Breaking into a new prison puts CLO on unfamiliar territory, a fact not lost on the members who have been around a while. While some contemplate whether this precedent represents a sea-change in correctional philosophy or is just an anomaly, others prefer to focus more on the work ahead.

The need for the CLO today is just as strong as it was a half century ago. Henry Grisby, a founding member of the CLO, recalls that initially the group met as a way to establish positive relationships with prison administrators in hopes to improve prison conditions. Over the years, CLO has successfully advocated for higher quality food and mattresses, while also helping facilitate access to rehabilitative and educational programs. Now 82-years-old, Grisby slightly closes his eyes as he discusses the early days of the CLO. He recalls that it didn’t take long for early members to realize that “in order to get change it would have to come from the outside.” And in order to enact change from the outside, prisoners needed to engage with the public.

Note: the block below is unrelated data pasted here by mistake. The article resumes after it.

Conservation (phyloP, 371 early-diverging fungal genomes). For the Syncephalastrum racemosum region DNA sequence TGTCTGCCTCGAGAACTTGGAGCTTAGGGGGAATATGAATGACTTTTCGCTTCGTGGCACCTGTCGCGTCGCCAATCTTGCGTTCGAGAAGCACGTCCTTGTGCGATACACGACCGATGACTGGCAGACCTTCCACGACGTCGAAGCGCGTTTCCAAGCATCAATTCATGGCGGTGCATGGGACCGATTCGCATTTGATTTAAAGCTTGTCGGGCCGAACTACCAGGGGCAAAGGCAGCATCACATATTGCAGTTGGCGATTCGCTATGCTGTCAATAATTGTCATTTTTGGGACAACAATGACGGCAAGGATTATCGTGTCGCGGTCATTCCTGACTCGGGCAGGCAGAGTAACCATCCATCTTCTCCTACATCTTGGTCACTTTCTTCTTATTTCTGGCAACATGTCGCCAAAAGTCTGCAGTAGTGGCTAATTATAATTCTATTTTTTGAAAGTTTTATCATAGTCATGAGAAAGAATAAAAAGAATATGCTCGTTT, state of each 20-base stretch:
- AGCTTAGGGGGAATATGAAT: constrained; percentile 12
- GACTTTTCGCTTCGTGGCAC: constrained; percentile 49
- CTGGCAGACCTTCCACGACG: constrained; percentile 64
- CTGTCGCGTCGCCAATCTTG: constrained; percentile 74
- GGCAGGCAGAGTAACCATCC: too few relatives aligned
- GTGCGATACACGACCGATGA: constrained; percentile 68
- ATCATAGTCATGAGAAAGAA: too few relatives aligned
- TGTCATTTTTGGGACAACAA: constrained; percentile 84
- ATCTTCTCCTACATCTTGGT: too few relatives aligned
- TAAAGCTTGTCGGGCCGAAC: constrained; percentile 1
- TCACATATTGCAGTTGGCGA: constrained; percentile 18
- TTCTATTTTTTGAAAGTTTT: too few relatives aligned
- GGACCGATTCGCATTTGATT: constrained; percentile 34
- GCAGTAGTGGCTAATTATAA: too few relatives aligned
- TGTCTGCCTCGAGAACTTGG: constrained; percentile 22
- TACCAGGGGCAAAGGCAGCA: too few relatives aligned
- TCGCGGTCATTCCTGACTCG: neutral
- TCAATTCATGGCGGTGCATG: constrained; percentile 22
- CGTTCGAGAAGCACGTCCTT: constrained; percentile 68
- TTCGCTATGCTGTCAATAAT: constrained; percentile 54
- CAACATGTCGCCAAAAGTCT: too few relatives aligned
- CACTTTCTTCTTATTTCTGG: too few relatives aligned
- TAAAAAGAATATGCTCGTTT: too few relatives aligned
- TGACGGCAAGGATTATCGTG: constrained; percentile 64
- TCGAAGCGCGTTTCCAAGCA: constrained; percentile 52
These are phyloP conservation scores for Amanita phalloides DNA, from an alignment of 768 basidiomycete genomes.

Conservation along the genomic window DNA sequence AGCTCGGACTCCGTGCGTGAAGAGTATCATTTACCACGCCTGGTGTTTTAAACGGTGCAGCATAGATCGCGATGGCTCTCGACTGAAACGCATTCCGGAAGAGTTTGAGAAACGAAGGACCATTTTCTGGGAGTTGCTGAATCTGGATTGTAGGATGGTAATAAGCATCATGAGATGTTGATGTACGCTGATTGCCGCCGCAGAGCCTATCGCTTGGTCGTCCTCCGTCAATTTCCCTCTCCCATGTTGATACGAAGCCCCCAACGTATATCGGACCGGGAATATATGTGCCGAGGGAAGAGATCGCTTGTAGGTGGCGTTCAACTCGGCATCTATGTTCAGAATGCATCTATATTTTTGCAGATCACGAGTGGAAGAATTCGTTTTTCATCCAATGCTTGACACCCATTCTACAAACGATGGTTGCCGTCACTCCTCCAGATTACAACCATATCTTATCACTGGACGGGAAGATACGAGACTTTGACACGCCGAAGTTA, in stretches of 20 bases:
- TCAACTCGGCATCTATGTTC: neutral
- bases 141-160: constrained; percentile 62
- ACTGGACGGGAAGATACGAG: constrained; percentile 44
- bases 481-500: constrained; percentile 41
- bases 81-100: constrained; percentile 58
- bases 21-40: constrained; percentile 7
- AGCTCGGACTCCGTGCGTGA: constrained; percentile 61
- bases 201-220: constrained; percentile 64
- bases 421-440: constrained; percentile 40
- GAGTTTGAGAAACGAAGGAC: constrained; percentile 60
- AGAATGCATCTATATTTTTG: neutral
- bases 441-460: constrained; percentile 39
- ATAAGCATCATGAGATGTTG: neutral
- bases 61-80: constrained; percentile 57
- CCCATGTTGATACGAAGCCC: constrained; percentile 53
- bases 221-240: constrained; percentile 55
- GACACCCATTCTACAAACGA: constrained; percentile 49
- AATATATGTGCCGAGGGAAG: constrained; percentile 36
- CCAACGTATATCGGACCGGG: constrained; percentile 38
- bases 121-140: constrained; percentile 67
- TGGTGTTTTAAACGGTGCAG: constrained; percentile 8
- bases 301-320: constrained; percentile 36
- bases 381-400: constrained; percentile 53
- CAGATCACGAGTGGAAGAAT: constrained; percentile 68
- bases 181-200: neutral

Towards this goal, no single person worked harder — or longer — for the CLO than the late Rev. Jonathan Nelson. He would incessantly advocate for the Lifers. Originally coming to the prison as a Lutheran Minister, Nelson quickly realized people inside needed more than spiritual food. Through his advocacy in the community, free citizens would learn about the CLO and be invited into the circle. By word of mouth, Nelson would invite curious people in and they would be blown away by the sincerity and fellowship of the prisoners they found inside. Through a model of meeting with people and sharing their stories, the CLO grew in community.